I am becoming increasingly interested in combining hand-drawn artwork with generative art techniques. There are many ways to do this, but I want to focus on a simple one today: masking. The basic process is to create hand-drawn masks that control how much of a generative layer shows through. As an example, I will explain how I created my first work with this technique:

The final work: "Introduction"

This piece is pretty straightforward, which makes it easier to explain.

For this explanation I'm my using usual setup of using Quil, a Clojure wrapper for Processing. For the hand-drawn masks, I prefer to keep it simple with an open-source drawing program called MyPaint, but any program you're comfortable with (Photoshop, Corel, Gimp, etc) will work just fine.


Before I begin with the process, I'd like to quickly explain what a mask is and how it works. In Processing (and most images, in general), each pixel has an alpha value that determines how transparent the pixel is. An alpha value of 1.0 makes the pixel completely opaque, while an alpha value of 0.0 makes the pixel completely transparent.

Processing's mask() function (called mask-image in Quil) allows you to set the alpha values for an entire layer at once. To do this, it takes a second gray-scale image called the mask. The brightness of each pixel in the mask determines the alpha value for the layer it's applied to. Where the mask is white, the layer is completely opaque. Where the mask is black, the layer is completely transparent.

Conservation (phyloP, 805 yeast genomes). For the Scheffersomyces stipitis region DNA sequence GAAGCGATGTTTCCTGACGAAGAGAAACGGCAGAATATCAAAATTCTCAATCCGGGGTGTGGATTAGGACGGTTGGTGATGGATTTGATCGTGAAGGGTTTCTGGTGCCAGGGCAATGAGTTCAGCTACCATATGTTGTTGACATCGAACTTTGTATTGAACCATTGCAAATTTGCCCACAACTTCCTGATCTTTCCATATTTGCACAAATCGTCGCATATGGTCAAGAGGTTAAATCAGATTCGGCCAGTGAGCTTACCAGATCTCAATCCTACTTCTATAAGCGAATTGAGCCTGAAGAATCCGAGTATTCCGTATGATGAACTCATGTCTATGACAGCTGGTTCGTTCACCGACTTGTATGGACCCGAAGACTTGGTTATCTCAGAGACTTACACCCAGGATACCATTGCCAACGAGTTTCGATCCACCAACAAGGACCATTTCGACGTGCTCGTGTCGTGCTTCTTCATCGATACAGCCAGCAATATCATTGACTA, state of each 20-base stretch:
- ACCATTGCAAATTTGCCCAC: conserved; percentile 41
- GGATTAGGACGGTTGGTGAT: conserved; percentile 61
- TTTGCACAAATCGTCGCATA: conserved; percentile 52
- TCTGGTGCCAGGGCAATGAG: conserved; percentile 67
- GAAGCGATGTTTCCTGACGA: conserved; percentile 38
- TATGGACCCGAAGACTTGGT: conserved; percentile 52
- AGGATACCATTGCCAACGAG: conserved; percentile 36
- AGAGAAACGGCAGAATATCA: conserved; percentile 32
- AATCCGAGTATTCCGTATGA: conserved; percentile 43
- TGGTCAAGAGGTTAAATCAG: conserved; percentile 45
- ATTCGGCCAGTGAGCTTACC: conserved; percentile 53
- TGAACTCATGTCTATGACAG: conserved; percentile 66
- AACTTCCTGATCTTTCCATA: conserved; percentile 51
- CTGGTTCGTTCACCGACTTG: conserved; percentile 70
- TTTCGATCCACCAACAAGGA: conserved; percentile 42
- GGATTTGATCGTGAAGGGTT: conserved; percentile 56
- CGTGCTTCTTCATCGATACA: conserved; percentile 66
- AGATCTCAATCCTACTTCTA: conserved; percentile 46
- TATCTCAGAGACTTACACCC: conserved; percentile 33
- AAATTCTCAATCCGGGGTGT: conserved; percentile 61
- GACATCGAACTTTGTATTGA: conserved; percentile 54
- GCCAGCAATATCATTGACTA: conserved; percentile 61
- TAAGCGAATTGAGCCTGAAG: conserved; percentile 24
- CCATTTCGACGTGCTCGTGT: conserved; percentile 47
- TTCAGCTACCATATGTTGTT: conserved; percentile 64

For example, suppose we have the following background and we want to add a masked layer on top of it:

The background

Our layer (without any masking) looks like this:

The layer without masking

And our mask looks like this:

The mask

When we mask the layer and then apply it to the background, the result looks like this:

The final image with the masked layer applied

This should give you a good idea of how we'll use masks and layers.


Although I'm comfortable with drawing on a wacom tablet, there's something about using a pencil on paper that keeps my lines relaxed and smooth. I began the process with a roughly two-hour pencil drawing:

The original hand drawn portrait

If this drawing were going to be the final work, I would polish it. But, since I know that the masking process greatly simplifies the drawing, there's not much point in it. Even the photograph (taken with a cell phone camera) is pretty bad. The upside is that a one or two hour drawing can be a decent starting point.


The next step is to import a photo of your drawing into MyPaint (or your choice of application) and begin drawing the layers. At this point you need to have a rough idea of how you want your final image to look. How many layers will there be? What areas of the drawing will each layer cover? Try to answer these questions up front, but don't worry about being perfect from the start. You'll modify and polish the layers several times as you refine the image.

For this work, I tried to use three layers based on values: an (implicit) dark layer, a midtone layer, and a light layer. The midtone layer covers shadow areas on the skin and other parts of the eyes. The light layer covers the bright skin. The dark layer includes the hair, facial hair, parts of the eyes, and the background, but I didn't actually draw this by hand. Instead, anything not covered by the other two layers serves as the dark layer. This division of layers may work for many pieces, but you certainly shouldn't limit yourself to this.